What the North American spiritual descendants of Kuyper seldom discuss, however, is arguably the central conundrum of his work: How should we understand the church? In a country such as the United States where there is a crazy-quilt of faiths, we don’t reflect on the church very much, though in recent years there has been a raft of valuable literature on the subject. We still tend to think of church as a worshipping community that meets on Sundays, even as we acknowledge that “church” can and does take on innumerable forms. Above all, we don’t think too much about it. But for Kuyper in his context, it was a really big issue, and it should be for us as well, in our very different context. This is the topic of John Halsey Wood Jr.’s Going Dutch in the Modern Age. In this book, we get not only a better idea of Kuyper’s central motivations but a deeper historical reflection about how we might think about the church.
In his lengthy introduction, Wood places Kuyper’s question into a theoretical context. Kuyper’s struggle to properly understand and form the church can be seen as part and parcel of one of the fundamental tensions in the history of the Christian church, that is, the distinction between the visible and the invisible church, between the external and the internal side of Christianity. Sociologically, this tension is made manifest in Ernst Troeltsch’s distinction between a broad church, which is the visible manifestation of Christianity in the world, and the sect of true believers, which cares little for the forms but treasures the internality of belief. Wood shows that neither typology fits Kuyper, whose breakaway “pure” church looked like a sect but whose theology aimed at church engagement with the world. This gives us reason, he argues, to have to look at the way that Kuyper did theology and how his changing ecclesiology emerged out of a series of problems he was attempting to solve.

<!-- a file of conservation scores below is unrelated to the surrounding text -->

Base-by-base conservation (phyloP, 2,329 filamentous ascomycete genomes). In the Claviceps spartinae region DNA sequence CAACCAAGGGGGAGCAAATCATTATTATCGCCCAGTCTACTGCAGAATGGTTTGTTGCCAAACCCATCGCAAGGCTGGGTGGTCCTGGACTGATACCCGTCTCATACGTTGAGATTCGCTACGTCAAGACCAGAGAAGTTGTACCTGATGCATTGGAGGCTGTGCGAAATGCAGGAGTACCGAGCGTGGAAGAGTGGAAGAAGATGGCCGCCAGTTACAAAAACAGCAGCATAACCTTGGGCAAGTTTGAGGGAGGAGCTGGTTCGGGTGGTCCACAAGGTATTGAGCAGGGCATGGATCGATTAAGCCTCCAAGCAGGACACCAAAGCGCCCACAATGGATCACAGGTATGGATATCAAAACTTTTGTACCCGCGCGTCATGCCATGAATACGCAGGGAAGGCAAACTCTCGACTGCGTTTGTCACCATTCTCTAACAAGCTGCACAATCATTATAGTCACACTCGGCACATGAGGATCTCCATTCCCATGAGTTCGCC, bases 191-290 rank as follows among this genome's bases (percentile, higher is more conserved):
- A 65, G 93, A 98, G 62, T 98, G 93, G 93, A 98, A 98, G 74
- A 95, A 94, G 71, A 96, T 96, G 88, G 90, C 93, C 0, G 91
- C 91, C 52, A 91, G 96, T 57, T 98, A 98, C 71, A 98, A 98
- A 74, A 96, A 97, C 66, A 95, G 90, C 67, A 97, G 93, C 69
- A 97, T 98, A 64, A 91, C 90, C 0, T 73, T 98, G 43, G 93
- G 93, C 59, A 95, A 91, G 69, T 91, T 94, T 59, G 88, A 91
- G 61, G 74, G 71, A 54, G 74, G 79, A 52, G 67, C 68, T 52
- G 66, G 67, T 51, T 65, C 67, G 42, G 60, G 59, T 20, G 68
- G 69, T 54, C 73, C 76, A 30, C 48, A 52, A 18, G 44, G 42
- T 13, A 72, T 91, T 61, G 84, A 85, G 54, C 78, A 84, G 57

A BROADER ECCLESIOLOGY
Kuyper began his career in the early 1860s as a pastor in the Dutch Reformed Church, historically the country’s public church but by this time largely cut loose from its ties to the state, to the regret of many of its members. It was a church harboring the most diffuse convictions, from theological modernists to traditional pietists. A convert to orthodox Calvinism, Kuyper insisted that the Reformed Church must wholly conform to the historic creeds of the confession and that its members be regenerated through the pure preaching of the Word and sharing of the sacraments. Sacraments are important in Wood’s account, for he argues that Kuyper in the 1860s still believed in the efficacious work of the institutional church. Kuyper was already playing with his idea of the “organic” church, that great body of all believers behind, around and in the institutional church, but he still maintained that the institutional church – the Dutch Reformed Church – was an incarnational body, ordained by God to fulfill an unfolding historical purpose. In this body, the sacraments of baptism and communion conferred grace on their recipients.